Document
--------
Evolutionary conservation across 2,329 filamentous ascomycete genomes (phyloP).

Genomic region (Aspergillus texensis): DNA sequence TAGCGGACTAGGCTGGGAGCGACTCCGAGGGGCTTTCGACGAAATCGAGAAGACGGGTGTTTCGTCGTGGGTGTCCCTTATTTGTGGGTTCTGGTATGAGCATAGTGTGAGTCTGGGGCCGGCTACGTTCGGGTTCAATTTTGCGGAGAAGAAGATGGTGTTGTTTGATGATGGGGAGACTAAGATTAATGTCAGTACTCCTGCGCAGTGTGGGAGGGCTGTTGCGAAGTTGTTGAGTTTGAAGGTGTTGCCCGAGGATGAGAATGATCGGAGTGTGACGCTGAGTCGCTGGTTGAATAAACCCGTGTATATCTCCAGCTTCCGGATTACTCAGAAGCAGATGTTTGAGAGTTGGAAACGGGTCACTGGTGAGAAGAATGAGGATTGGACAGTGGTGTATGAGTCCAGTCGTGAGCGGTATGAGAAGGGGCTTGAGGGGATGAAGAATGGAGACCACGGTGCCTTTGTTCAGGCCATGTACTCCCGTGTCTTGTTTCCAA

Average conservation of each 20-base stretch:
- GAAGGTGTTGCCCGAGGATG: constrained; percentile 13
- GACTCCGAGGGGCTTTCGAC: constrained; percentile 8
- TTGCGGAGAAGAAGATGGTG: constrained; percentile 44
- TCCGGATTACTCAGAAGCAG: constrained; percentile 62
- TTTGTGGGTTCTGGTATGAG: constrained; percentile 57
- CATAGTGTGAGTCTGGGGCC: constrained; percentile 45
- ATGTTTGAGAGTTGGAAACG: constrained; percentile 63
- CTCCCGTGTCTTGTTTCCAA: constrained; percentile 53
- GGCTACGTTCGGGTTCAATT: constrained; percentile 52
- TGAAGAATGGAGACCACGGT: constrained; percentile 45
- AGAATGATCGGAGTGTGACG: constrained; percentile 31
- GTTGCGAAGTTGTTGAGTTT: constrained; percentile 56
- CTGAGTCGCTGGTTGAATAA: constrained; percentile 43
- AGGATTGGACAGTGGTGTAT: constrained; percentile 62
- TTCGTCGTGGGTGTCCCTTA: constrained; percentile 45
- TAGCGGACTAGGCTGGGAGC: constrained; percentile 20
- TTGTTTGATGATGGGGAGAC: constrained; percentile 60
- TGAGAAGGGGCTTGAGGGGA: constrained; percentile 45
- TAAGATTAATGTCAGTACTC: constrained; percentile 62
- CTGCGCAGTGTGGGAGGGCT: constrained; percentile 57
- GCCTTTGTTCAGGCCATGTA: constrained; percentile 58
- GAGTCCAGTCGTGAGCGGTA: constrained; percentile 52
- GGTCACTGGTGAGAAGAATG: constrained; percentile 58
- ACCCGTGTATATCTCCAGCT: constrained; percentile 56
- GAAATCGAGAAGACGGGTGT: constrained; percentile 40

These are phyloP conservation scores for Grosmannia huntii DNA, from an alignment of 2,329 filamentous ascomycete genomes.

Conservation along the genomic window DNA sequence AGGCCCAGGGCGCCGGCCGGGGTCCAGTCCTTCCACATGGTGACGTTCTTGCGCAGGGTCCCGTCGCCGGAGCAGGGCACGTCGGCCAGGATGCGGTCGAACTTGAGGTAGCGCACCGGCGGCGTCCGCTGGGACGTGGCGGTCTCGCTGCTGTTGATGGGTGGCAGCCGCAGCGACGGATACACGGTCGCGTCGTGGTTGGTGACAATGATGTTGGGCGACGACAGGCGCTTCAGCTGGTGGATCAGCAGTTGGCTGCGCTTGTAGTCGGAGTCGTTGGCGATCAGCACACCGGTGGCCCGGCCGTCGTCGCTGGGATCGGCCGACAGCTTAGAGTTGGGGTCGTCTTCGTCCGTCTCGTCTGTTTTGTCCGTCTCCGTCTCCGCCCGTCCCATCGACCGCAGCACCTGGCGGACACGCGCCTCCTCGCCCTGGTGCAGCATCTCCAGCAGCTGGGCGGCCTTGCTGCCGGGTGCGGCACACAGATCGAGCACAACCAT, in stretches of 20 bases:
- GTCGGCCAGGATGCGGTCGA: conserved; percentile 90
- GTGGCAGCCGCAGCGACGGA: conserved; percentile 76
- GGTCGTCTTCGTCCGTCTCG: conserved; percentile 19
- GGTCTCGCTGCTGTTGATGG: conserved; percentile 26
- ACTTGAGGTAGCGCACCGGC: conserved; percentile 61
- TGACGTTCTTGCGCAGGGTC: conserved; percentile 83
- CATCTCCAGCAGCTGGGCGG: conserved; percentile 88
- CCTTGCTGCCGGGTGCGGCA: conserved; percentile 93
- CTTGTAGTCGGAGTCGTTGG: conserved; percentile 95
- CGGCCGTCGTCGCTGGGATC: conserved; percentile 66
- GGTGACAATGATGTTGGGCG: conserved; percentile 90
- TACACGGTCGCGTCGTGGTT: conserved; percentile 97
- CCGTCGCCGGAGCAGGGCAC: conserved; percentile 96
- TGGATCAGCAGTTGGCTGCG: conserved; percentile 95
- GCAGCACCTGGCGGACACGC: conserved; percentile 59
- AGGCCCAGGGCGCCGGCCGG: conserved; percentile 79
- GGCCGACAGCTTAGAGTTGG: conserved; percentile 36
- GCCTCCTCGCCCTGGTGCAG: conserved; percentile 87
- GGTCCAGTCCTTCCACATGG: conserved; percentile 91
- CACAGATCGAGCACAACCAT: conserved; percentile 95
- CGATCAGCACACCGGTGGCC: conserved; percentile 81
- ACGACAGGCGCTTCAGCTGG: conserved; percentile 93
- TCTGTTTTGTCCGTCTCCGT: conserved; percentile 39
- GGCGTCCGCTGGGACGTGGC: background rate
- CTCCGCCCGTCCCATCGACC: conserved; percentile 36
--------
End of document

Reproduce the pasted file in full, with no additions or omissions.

Evolutionary conservation across 2,329 filamentous ascomycete genomes (phyloP).

Genomic region (Aspergillus texensis): DNA sequence TAGCGGACTAGGCTGGGAGCGACTCCGAGGGGCTTTCGACGAAATCGAGAAGACGGGTGTTTCGTCGTGGGTGTCCCTTATTTGTGGGTTCTGGTATGAGCATAGTGTGAGTCTGGGGCCGGCTACGTTCGGGTTCAATTTTGCGGAGAAGAAGATGGTGTTGTTTGATGATGGGGAGACTAAGATTAATGTCAGTACTCCTGCGCAGTGTGGGAGGGCTGTTGCGAAGTTGTTGAGTTTGAAGGTGTTGCCCGAGGATGAGAATGATCGGAGTGTGACGCTGAGTCGCTGGTTGAATAAACCCGTGTATATCTCCAGCTTCCGGATTACTCAGAAGCAGATGTTTGAGAGTTGGAAACGGGTCACTGGTGAGAAGAATGAGGATTGGACAGTGGTGTATGAGTCCAGTCGTGAGCGGTATGAGAAGGGGCTTGAGGGGATGAAGAATGGAGACCACGGTGCCTTTGTTCAGGCCATGTACTCCCGTGTCTTGTTTCCAA

Average conservation of each 20-base stretch:
- GAAGGTGTTGCCCGAGGATG: constrained; percentile 13
- GACTCCGAGGGGCTTTCGAC: constrained; percentile 8
- TTGCGGAGAAGAAGATGGTG: constrained; percentile 44
- TCCGGATTACTCAGAAGCAG: constrained; percentile 62
- TTTGTGGGTTCTGGTATGAG: constrained; percentile 57
- CATAGTGTGAGTCTGGGGCC: constrained; percentile 45
- ATGTTTGAGAGTTGGAAACG: constrained; percentile 63
- CTCCCGTGTCTTGTTTCCAA: constrained; percentile 53
- GGCTACGTTCGGGTTCAATT: constrained; percentile 52
- TGAAGAATGGAGACCACGGT: constrained; percentile 45
- AGAATGATCGGAGTGTGACG: constrained; percentile 31
- GTTGCGAAGTTGTTGAGTTT: constrained; percentile 56
- CTGAGTCGCTGGTTGAATAA: constrained; percentile 43
- AGGATTGGACAGTGGTGTAT: constrained; percentile 62
- TTCGTCGTGGGTGTCCCTTA: constrained; percentile 45
- TAGCGGACTAGGCTGGGAGC: constrained; percentile 20
- TTGTTTGATGATGGGGAGAC: constrained; percentile 60
- TGAGAAGGGGCTTGAGGGGA: constrained; percentile 45
- TAAGATTAATGTCAGTACTC: constrained; percentile 62
- CTGCGCAGTGTGGGAGGGCT: constrained; percentile 57
- GCCTTTGTTCAGGCCATGTA: constrained; percentile 58
- GAGTCCAGTCGTGAGCGGTA: constrained; percentile 52
- GGTCACTGGTGAGAAGAATG: constrained; percentile 58
- ACCCGTGTATATCTCCAGCT: constrained; percentile 56
- GAAATCGAGAAGACGGGTGT: constrained; percentile 40

These are phyloP conservation scores for Grosmannia huntii DNA, from an alignment of 2,329 filamentous ascomycete genomes.

Conservation along the genomic window DNA sequence AGGCCCAGGGCGCCGGCCGGGGTCCAGTCCTTCCACATGGTGACGTTCTTGCGCAGGGTCCCGTCGCCGGAGCAGGGCACGTCGGCCAGGATGCGGTCGAACTTGAGGTAGCGCACCGGCGGCGTCCGCTGGGACGTGGCGGTCTCGCTGCTGTTGATGGGTGGCAGCCGCAGCGACGGATACACGGTCGCGTCGTGGTTGGTGACAATGATGTTGGGCGACGACAGGCGCTTCAGCTGGTGGATCAGCAGTTGGCTGCGCTTGTAGTCGGAGTCGTTGGCGATCAGCACACCGGTGGCCCGGCCGTCGTCGCTGGGATCGGCCGACAGCTTAGAGTTGGGGTCGTCTTCGTCCGTCTCGTCTGTTTTGTCCGTCTCCGTCTCCGCCCGTCCCATCGACCGCAGCACCTGGCGGACACGCGCCTCCTCGCCCTGGTGCAGCATCTCCAGCAGCTGGGCGGCCTTGCTGCCGGGTGCGGCACACAGATCGAGCACAACCAT, in stretches of 20 bases:
- GTCGGCCAGGATGCGGTCGA: conserved; percentile 90
- GTGGCAGCCGCAGCGACGGA: conserved; percentile 76
- GGTCGTCTTCGTCCGTCTCG: conserved; percentile 19
- GGTCTCGCTGCTGTTGATGG: conserved; percentile 26
- ACTTGAGGTAGCGCACCGGC: conserved; percentile 61
- TGACGTTCTTGCGCAGGGTC: conserved; percentile 83
- CATCTCCAGCAGCTGGGCGG: conserved; percentile 88
- CCTTGCTGCCGGGTGCGGCA: conserved; percentile 93
- CTTGTAGTCGGAGTCGTTGG: conserved; percentile 95
- CGGCCGTCGTCGCTGGGATC: conserved; percentile 66
- GGTGACAATGATGTTGGGCG: conserved; percentile 90
- TACACGGTCGCGTCGTGGTT: conserved; percentile 97
- CCGTCGCCGGAGCAGGGCAC: conserved; percentile 96
- TGGATCAGCAGTTGGCTGCG: conserved; percentile 95
- GCAGCACCTGGCGGACACGC: conserved; percentile 59
- AGGCCCAGGGCGCCGGCCGG: conserved; percentile 79
- GGCCGACAGCTTAGAGTTGG: conserved; percentile 36
- GCCTCCTCGCCCTGGTGCAG: conserved; percentile 87
- GGTCCAGTCCTTCCACATGG: conserved; percentile 91
- CACAGATCGAGCACAACCAT: conserved; percentile 95
- CGATCAGCACACCGGTGGCC: conserved; percentile 81
- ACGACAGGCGCTTCAGCTGG: conserved; percentile 93
- TCTGTTTTGTCCGTCTCCGT: conserved; percentile 39
- GGCGTCCGCTGGGACGTGGC: background rate
- CTCCGCCCGTCCCATCGACC: conserved; percentile 36